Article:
A research paper authored by Dr Linda Abbas of the Faculty of Arts and Sciences at Middle East University, titled ‘Google autocomplete search algorithms and the Arabs’ perspectives on gender: A case study of Google Egypt.’, was published by the Scopus-covered GEMA Online Journal of Language Studies. The researcher investigated the effect of Google’s autocomplete algorithms on cementing gender roles as perceived in the Arab world.
The researcher found that autocomplete algorithms may promote gender roles assigned to men and women in the Arab world by continuing to suggest conceptions commonly associated with subject-related keywords entered by the search engine’s users.
The research showed that the autocomplete feature links between women and their assigned stereotypes such as jealousy, vulnerability, obsession with looks and shopping, submission and lack of intelligence compared to men. The same applied to men as the autocomplete feature promoted the stereotypes surrounding men such as deceit, infidelity, inability to express feelings and their superiority over women. The researcher highlighted that these generalisations are often misleading and are usually based on exaggerations.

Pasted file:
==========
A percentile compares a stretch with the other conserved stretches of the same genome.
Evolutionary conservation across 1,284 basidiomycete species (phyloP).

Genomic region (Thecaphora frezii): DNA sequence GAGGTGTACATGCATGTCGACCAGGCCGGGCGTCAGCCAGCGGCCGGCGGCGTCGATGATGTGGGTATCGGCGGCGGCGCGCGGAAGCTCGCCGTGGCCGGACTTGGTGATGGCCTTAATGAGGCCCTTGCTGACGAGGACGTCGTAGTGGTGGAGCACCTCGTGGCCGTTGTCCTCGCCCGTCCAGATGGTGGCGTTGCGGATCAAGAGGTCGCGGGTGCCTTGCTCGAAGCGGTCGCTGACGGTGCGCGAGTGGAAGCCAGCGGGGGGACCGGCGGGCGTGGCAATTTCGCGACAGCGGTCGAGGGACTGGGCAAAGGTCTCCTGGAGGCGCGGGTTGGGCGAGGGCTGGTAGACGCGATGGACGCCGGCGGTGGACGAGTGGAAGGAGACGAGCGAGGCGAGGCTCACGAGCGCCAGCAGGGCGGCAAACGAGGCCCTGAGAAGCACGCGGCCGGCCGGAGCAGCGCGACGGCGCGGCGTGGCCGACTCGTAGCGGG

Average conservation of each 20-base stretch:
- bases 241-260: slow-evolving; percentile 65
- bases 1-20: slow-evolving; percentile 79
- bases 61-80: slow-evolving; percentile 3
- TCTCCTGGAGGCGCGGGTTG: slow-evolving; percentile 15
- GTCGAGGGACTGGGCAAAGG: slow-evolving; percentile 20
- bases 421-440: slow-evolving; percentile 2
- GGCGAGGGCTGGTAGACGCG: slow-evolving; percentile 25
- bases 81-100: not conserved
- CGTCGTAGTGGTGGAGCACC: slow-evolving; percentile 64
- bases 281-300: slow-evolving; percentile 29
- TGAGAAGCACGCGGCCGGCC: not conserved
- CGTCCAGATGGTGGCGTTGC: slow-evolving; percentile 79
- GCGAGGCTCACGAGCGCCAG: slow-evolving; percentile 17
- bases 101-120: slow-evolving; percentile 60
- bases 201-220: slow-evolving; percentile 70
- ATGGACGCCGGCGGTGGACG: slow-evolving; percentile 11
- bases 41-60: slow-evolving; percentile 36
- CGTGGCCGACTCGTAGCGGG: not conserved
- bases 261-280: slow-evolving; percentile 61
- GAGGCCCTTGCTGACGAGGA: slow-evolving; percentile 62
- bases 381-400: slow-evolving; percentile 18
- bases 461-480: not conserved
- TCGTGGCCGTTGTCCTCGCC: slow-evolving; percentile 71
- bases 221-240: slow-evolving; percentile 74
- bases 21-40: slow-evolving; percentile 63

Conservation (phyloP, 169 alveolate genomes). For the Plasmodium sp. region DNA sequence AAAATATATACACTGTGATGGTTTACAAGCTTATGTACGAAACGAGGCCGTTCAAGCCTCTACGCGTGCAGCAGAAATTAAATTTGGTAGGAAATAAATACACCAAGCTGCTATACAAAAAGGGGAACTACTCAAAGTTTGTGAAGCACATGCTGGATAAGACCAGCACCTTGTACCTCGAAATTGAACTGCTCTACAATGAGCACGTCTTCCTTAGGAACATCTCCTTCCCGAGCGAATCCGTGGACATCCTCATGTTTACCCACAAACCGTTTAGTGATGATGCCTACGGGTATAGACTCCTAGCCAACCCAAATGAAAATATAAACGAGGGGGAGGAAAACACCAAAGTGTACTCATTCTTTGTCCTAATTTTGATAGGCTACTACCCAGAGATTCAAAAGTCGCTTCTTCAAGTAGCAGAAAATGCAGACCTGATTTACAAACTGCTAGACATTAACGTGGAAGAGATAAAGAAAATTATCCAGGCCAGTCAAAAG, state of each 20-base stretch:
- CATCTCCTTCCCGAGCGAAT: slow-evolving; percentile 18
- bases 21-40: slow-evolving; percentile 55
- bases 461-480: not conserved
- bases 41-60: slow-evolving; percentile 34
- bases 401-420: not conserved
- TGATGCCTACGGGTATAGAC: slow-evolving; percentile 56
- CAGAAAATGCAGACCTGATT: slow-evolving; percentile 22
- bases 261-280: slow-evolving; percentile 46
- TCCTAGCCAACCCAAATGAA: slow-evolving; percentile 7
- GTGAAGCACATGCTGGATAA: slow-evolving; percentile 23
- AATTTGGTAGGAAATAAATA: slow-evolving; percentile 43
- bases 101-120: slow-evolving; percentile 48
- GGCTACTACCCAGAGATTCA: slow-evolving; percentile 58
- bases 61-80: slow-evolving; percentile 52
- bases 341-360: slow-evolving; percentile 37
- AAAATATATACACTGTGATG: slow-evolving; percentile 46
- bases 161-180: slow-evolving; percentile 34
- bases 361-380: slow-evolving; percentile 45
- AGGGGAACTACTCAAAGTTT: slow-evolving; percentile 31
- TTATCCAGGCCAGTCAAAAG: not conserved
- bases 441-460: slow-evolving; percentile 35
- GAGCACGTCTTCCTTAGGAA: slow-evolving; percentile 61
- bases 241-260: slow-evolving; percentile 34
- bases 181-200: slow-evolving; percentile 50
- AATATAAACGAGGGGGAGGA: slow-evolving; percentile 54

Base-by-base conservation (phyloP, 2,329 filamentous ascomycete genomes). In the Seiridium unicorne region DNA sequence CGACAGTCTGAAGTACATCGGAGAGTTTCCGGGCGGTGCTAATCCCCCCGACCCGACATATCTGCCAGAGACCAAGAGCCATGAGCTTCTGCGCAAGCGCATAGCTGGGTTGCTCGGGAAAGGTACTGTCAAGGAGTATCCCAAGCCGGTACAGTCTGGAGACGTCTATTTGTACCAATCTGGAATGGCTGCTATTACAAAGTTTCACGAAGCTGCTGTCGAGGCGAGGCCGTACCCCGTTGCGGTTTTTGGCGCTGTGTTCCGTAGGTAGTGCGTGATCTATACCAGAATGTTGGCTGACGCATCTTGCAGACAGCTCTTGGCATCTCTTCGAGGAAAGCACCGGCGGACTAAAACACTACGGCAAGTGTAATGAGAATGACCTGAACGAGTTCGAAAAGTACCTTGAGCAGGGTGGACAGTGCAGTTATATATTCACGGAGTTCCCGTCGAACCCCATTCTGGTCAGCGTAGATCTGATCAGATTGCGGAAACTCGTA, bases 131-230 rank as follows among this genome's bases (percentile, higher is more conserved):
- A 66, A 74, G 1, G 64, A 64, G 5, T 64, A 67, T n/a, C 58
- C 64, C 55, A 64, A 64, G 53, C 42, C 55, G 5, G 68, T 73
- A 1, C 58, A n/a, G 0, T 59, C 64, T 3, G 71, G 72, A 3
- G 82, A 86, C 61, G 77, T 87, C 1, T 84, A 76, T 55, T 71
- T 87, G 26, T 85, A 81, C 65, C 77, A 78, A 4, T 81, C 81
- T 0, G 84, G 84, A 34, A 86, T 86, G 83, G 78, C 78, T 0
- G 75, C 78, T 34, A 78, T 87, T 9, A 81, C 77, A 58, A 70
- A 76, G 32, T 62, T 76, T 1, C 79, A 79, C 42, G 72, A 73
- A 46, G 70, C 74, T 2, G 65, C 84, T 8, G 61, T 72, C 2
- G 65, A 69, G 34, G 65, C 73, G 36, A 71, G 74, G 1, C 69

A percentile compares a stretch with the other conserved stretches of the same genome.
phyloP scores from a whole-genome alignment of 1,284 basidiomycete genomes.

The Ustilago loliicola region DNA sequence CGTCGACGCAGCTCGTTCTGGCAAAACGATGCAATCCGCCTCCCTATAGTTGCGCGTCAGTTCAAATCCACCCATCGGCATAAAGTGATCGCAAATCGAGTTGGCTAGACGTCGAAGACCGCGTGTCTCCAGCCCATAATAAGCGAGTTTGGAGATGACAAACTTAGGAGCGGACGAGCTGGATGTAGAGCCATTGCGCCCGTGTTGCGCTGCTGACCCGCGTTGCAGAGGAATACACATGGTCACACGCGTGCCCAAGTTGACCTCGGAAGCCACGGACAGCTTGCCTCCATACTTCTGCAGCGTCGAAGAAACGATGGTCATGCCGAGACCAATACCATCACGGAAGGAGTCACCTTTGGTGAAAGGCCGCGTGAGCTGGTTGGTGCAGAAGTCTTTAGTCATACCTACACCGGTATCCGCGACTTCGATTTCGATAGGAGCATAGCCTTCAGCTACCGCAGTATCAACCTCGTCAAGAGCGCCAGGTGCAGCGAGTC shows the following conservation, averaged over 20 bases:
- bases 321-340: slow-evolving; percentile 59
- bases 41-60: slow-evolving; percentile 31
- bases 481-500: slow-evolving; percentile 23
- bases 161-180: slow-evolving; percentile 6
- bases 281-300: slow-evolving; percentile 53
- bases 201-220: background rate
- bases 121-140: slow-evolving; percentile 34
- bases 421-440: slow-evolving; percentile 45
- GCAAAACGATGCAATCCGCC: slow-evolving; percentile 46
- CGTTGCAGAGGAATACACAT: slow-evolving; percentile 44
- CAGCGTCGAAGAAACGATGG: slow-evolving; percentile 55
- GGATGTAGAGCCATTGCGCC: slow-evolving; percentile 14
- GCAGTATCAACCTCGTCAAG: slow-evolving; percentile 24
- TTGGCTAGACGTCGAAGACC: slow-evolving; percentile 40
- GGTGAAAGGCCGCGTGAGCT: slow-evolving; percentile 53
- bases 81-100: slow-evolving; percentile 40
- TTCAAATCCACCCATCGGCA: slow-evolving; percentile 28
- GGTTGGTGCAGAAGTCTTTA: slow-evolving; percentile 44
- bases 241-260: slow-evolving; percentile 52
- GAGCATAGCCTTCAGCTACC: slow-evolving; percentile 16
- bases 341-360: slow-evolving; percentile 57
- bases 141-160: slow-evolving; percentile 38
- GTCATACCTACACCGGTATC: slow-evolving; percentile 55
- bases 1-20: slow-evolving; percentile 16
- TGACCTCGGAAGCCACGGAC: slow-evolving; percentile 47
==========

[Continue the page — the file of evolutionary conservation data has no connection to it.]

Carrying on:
The researcher urged internet users to completely abandon such stereotypes and roles and refrain from acting upon them when dealing with the opposite gender.
The researcher concluded that technology may play a role in promoting stereotypes and social norms, and recommended the developers of search engines to invest greater efforts into developing autocomplete algorithms that are not biased to any religion, gender, race or anything of the like.